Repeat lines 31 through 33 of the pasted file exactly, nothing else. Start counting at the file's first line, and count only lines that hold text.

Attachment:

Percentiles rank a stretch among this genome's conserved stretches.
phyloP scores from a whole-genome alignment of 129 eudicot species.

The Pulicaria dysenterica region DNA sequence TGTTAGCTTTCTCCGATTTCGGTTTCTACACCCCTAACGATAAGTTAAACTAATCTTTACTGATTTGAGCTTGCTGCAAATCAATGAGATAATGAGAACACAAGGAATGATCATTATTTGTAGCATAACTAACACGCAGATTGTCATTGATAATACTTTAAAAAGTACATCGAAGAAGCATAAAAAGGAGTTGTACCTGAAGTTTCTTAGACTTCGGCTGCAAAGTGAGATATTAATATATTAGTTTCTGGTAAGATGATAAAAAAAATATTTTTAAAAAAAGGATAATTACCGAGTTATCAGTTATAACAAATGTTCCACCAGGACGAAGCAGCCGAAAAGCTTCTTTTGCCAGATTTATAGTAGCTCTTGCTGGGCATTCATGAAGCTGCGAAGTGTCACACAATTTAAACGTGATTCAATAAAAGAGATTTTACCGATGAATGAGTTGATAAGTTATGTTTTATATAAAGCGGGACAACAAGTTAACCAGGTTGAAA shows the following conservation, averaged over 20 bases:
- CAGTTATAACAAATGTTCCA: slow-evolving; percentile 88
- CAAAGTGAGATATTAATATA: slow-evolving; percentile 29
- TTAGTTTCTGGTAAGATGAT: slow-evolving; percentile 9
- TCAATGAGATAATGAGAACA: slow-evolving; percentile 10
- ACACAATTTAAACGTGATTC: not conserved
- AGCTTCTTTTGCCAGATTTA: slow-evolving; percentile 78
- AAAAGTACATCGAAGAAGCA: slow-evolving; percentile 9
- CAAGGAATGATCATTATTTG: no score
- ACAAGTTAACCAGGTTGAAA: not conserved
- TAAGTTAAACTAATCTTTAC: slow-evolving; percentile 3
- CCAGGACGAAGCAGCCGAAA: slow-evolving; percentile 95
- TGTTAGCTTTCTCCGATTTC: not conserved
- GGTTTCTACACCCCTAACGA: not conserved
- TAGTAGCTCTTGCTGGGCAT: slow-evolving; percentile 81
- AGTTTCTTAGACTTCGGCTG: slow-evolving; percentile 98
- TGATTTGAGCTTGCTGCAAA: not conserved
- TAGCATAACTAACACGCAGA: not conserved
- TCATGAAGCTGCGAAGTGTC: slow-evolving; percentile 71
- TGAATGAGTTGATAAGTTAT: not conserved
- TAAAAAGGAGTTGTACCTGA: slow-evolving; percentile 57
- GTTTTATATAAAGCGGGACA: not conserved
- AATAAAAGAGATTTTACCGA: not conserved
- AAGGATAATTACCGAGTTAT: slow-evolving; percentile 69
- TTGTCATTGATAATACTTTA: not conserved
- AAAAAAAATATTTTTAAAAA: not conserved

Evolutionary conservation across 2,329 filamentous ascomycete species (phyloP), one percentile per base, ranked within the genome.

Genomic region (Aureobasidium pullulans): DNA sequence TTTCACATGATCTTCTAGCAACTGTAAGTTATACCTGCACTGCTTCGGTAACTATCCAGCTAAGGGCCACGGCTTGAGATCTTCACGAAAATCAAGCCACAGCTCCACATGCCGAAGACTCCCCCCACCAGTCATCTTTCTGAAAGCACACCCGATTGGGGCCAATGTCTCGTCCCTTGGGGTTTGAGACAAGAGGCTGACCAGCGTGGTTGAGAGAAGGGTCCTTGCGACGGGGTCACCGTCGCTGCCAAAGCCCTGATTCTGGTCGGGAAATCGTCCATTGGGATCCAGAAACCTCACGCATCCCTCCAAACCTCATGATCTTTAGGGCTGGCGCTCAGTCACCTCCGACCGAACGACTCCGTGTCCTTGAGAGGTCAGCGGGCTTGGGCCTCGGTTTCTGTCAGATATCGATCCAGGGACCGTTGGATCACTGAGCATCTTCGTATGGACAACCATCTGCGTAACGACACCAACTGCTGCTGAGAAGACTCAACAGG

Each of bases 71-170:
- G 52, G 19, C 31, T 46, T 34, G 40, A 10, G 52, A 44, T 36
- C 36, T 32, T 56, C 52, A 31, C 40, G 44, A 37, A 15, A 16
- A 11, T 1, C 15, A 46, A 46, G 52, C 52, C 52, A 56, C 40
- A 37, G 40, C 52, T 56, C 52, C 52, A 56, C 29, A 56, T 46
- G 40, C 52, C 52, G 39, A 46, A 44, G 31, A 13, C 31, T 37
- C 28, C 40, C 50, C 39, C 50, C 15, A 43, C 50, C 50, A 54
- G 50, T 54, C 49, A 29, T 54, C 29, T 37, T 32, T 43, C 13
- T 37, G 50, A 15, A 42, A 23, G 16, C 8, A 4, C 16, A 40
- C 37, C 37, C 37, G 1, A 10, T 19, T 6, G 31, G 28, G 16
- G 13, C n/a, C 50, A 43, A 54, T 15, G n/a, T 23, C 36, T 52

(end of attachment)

Each of bases 71-170:
- G 52, G 19, C 31, T 46, T 34, G 40, A 10, G 52, A 44, T 36
- C 36, T 32, T 56, C 52, A 31, C 40, G 44, A 37, A 15, A 16